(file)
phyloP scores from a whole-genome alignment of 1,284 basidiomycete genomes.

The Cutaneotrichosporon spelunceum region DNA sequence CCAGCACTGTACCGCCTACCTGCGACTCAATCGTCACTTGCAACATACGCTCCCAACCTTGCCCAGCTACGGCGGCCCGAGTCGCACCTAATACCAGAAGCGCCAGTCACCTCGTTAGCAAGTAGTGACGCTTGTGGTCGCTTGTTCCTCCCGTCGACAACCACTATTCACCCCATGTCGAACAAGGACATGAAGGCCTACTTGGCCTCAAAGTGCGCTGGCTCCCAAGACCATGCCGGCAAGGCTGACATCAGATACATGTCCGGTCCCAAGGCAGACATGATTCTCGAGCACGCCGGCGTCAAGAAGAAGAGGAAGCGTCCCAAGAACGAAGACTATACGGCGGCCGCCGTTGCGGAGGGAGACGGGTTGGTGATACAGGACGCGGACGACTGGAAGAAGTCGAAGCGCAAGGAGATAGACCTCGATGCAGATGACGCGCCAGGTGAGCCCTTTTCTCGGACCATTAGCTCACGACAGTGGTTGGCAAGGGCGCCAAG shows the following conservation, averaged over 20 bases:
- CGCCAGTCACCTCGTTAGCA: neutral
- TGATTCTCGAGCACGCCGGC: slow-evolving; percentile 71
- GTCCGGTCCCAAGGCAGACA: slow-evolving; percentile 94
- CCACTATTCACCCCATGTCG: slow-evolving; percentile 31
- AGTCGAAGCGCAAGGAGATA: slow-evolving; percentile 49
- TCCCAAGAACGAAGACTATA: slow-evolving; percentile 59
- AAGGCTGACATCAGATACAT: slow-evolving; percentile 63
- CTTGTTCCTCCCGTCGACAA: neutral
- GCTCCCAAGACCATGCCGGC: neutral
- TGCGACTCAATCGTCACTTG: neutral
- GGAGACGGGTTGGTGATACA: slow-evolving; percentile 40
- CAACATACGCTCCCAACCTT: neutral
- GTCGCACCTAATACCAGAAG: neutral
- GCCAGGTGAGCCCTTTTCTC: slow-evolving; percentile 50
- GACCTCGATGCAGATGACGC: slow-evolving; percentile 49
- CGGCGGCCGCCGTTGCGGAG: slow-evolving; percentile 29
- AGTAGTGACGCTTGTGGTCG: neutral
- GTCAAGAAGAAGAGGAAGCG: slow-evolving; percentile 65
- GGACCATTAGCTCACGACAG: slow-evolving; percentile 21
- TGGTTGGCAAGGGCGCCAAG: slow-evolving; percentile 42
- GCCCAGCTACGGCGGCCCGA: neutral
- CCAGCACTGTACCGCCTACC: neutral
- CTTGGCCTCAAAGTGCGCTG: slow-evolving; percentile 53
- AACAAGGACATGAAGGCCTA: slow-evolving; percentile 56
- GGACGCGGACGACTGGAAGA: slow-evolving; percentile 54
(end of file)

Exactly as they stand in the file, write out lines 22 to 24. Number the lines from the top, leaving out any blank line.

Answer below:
- TGGTTGGCAAGGGCGCCAAG: slow-evolving; percentile 42
- GCCCAGCTACGGCGGCCCGA: neutral
- CCAGCACTGTACCGCCTACC: neutral